Bank of Indonesia made a change in how merchants can accept credit and debit cards in the country effective beginning of this month (hasn’t affected tourists yet because the country is closed for foreign arrivals until September – read more here).

Merchants can no longer accept cards with signature. Local cards come with a six-digit PIN, but international cards with four or five-digit PINs are also acceptable. Not sure how this affects contactless payments such as Apple Pay or tapping a credit card?

Here’s an excerpt from the Kompas (Google translation):

JAKARTA, KOMPAS.com – Starting today, credit card transactions in Indonesia are required to use a six-digit PIN (Personal Identification Number) when making a transaction. This is in accordance with the mandate of Bank Indonesia (BI), which began July 1, 2020, where authentication through signatures will no longer be accepted.

In this rule, all credit card transactions that do not use PIN authentication will be immediately rejected by the Electronic Data Capture (EDC) machine at the merchant.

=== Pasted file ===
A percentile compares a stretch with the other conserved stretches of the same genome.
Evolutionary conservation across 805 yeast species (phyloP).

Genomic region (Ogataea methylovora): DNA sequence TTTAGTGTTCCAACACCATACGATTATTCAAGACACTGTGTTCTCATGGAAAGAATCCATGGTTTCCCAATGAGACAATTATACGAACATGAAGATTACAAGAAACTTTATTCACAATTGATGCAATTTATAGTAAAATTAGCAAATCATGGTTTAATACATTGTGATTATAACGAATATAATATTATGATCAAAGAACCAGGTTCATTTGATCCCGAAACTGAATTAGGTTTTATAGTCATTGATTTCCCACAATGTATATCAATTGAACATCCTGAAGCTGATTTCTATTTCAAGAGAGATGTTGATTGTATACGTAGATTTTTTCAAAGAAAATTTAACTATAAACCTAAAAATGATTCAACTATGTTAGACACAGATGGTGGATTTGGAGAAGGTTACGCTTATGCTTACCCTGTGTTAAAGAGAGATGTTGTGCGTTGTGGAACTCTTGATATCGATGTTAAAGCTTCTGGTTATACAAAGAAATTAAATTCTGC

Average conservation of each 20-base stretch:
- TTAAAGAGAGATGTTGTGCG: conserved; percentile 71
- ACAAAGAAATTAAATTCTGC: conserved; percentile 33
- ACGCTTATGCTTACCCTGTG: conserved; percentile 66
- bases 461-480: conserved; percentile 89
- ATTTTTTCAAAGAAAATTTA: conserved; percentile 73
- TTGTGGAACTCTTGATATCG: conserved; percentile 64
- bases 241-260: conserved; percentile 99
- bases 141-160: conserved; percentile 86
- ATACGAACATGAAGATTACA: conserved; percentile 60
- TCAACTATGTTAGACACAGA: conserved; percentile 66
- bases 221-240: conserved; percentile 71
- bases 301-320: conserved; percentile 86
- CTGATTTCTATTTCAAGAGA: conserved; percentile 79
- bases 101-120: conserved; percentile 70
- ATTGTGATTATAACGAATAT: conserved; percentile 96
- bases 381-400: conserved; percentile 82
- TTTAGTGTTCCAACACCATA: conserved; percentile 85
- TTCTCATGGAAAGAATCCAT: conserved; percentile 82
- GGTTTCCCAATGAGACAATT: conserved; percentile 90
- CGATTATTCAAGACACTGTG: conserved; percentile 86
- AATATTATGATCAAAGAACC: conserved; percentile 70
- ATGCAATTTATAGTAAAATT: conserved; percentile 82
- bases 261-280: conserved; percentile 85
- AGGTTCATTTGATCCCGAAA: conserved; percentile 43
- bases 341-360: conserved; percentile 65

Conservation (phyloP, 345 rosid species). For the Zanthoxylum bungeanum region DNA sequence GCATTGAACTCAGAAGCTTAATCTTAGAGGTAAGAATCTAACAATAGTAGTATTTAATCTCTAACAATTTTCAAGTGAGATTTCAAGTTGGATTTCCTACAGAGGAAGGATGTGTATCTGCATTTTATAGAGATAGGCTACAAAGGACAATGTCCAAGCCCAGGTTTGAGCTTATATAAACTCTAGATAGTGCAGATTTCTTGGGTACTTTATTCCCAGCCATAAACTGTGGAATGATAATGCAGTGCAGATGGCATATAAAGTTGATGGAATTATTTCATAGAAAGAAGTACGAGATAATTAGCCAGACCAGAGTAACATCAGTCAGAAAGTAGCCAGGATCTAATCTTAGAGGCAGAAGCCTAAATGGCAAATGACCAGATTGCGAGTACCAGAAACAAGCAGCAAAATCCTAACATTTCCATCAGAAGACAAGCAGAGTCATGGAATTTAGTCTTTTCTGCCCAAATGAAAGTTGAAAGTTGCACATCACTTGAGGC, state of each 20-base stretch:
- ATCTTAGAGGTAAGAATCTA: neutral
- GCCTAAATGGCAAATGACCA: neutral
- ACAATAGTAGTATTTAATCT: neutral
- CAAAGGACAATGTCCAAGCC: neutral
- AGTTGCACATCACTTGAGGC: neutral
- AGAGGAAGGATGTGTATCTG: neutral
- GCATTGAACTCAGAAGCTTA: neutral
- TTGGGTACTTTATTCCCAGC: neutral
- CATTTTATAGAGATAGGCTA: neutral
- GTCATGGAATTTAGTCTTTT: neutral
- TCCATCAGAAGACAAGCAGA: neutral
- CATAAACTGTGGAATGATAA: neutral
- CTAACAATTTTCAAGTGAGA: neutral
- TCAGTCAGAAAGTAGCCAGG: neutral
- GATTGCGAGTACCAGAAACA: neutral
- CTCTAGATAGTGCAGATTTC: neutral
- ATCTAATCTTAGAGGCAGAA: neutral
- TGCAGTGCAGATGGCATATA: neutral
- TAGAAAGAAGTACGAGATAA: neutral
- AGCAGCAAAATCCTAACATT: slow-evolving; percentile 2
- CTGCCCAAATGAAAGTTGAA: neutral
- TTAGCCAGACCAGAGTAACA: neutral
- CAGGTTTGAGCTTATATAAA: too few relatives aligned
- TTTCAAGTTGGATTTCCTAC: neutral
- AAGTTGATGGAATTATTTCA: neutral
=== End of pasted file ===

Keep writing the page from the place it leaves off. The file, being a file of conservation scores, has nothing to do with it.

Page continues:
Conclusion

Who can remember more than a max handful of four, five, or six-digit PINs? I have ten+ PINs recorded in the back of my notepad, just in case I need to use a random card with a merchant or an ATM.

I would say that perhaps half of the cards that I have, allow you to choose your preferred PIN. Others have predetermined ones that you cannot change (you can always request a replacement one and hope for an easier). My European cards come with a PIN, but that is not the case with those issued in the United States and Hong Kong. Not sure if I can use them in Indonesia?

You would think that requiring cards with a chip had reduced the number of cloned cards that could be used with merchants for fraudulent transactions to an acceptable level?

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